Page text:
Coleman was from Austin, Texas, and had the drawl to prove it. He was also a fascinating actor whose technique and temperament straddled two eras. He was born in 1938, too early to be called a boomer. His performances could have just as easily fit into the early part of the century as the rest of it. Like many actors of his generation, he was Meisner trained and worshipped the Method stars of the 1950s, but there was a hard, old-school simplicity to his work, especially in comedy parts. You could imagine him as a creep in a late-1940s Cary Grant movie. But when his characters started to lose it and crack apart at the seams, he showed a little bit of that Charles Grodin–Albert Brooks willingness to wallow.

In 1983, he got an entire sitcom built around him, Buffalo Bill, in which he played a toxic narcissist of a TV talk-show host who steamrolled other people every waking moment of his life. During a local-news interview that year, the host read aloud from a newspaper review of the premiere that described Bill as “a hypocrite, a coward: a misogynist; a grasping, rude, vain person. He’s the hilarious, the most outrageous character on television: truly an unsentimental cad.” Coleman deadpanned, “She lied. I never touched her,” then looked away for a minute as if dissociating and said quietly, “I remember that interview.”

Audiences were repulsed by the show and it was canceled after a year, but TV scholars now discuss it as the first major sitcom whose lead was an antihero with few redeeming qualities. Four years later, Coleman did another sitcom, The Slap Maxwell Story, in which his title character, a newspaper sportswriter, was sarcastic, aggressive, and full of himself, but had a dose of heart. That one was canceled after a year, too.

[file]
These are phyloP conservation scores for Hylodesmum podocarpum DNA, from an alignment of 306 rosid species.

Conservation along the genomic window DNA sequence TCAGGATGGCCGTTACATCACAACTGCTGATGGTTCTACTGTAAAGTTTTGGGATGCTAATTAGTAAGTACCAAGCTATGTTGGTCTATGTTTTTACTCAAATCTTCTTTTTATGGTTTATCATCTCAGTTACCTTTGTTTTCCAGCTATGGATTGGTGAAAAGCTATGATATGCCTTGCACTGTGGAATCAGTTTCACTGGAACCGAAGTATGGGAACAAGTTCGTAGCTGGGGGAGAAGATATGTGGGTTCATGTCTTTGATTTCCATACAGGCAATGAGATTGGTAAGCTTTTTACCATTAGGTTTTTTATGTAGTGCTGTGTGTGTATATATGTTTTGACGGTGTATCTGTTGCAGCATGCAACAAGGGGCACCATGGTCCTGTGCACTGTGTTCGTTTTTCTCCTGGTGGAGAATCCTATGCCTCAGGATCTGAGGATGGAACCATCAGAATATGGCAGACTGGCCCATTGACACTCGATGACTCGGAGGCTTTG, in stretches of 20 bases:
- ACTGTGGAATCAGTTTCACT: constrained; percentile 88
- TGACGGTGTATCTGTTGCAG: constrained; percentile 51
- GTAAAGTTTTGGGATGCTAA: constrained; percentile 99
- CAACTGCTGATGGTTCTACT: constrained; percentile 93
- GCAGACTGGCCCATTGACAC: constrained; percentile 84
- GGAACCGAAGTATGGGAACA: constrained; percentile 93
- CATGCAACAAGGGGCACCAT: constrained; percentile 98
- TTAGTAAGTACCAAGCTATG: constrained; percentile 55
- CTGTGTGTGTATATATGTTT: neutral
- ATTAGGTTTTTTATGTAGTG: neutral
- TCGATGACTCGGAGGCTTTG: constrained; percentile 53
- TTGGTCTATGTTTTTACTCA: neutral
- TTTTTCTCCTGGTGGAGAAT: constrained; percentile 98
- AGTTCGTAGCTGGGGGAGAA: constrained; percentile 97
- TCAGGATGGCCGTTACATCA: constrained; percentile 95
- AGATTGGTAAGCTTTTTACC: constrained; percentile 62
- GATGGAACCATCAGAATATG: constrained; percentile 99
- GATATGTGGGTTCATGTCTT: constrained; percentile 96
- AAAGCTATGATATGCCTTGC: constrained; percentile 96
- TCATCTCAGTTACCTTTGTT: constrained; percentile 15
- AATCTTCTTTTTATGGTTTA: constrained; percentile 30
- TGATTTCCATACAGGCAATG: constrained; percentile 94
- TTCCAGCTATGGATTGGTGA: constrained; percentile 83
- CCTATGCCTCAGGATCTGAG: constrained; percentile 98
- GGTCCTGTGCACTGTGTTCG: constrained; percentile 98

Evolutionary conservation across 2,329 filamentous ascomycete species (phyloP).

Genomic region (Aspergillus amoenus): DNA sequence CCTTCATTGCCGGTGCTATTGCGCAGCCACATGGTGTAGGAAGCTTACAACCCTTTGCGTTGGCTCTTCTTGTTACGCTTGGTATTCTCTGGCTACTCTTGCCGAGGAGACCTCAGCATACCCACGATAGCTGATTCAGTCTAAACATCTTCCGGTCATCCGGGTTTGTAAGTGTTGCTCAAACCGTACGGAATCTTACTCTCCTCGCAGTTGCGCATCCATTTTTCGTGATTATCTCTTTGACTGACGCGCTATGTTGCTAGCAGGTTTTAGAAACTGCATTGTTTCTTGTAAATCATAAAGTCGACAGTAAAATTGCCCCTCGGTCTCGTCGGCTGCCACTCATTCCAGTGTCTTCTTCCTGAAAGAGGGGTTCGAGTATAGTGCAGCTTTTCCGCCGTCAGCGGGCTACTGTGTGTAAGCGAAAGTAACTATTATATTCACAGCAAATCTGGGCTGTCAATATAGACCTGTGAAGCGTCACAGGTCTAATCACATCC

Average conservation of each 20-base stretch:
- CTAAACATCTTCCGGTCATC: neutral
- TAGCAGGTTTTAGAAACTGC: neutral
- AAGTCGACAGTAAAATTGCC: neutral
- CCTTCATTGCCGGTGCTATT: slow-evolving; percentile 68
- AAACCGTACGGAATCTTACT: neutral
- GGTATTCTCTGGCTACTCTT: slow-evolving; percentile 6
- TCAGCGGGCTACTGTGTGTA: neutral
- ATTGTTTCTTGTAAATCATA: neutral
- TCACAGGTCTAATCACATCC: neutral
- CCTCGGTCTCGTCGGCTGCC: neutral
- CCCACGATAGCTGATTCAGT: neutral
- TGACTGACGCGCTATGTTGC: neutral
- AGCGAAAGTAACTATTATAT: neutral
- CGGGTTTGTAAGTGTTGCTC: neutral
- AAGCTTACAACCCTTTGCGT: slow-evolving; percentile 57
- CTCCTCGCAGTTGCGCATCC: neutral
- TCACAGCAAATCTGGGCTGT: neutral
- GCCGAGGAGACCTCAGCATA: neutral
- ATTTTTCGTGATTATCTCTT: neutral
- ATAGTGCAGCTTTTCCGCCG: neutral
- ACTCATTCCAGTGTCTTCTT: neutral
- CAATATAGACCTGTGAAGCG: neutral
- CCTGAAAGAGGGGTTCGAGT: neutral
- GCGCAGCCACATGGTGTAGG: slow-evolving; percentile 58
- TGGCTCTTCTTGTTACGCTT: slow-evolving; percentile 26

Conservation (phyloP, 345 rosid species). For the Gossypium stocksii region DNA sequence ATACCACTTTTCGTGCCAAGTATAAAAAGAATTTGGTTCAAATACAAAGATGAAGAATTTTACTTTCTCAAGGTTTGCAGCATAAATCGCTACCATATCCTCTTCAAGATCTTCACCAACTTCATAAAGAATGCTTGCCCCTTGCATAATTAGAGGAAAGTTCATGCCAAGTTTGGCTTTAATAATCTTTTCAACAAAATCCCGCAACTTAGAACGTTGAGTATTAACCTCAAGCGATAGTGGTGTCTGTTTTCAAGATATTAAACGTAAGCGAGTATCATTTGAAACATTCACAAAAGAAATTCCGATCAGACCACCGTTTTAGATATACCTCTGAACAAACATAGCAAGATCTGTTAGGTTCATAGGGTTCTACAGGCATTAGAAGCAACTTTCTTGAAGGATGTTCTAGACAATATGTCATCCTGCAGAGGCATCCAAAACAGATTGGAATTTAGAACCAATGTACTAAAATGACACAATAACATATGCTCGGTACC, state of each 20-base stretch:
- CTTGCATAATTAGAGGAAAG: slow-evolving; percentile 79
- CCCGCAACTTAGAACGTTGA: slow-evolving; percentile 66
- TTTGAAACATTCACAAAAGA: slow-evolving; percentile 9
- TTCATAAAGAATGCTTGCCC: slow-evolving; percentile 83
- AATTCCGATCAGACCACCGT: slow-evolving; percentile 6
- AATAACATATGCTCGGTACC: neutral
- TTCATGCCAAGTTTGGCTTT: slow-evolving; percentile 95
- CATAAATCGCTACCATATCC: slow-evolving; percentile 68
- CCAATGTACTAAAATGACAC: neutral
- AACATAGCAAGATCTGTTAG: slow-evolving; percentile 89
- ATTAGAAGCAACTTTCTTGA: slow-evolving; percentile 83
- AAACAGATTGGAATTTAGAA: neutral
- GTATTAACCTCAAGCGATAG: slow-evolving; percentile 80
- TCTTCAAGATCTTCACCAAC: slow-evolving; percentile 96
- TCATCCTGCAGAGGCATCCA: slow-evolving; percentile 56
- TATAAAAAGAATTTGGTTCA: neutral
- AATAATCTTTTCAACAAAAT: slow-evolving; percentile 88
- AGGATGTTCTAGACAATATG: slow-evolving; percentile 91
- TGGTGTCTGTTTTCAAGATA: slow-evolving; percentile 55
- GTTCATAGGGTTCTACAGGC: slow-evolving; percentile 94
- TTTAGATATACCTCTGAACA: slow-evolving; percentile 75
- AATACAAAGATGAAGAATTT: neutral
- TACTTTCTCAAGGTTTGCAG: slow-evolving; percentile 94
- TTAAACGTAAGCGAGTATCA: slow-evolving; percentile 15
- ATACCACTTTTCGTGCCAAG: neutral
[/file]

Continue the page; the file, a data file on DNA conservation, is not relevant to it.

We don’t think twice about a show like that, or characters like that, today. Married … With Children hit Fox the same year that Slap Maxwell debuted on CBS, and the jerks of Seinfeld arrived soon after. An unlikable lead ceased to be a dealbreaker. It’s possible that Coleman’s high-profile flops helped get audiences used to the idea that a lead doesn’t have to be likable to be compelling. You could make the case that every such lead is ultimately a variation of a Dabney Coleman part. They’re all either Buffalo Bill or Slap Maxwell. David Brent is Buffalo Bill. Michael Scott is Slap Maxwell.

Coleman took these sorts of characters as far as they could go in whatever medium contained them. “I don’t take credit for being the first,” he told Vulture a few years ago. “I would have to give that to Carroll O’Connor. But sure, I was one of the first. It’s fun playing those roles. You get to do outlandish things, things that you want to do, probably, in real life but you just don’t because you’re a civilized human being … I couldn’t imagine anyone not loving playing those parts.” He found things in scripts — pockets of misery, hints of perversity, pools of darkness — that the writers might not have had the temerity to imagine, tore them open, and spread discomfort across the screen like a brown oil slick. There were so many little variations in the Dabney Coleman parts that somehow you never thought about his being typecast, even if he was. No matter how low the characters went, there was always the possibility that they could go lower. In his no-fuss way, he was a dangerous actor.


  • Boardwalk Empire’s Dabney Coleman on His Career of Playing Hall of Fame Assholes


Matt Zoller Seitz , 2024-05-20 17:00:04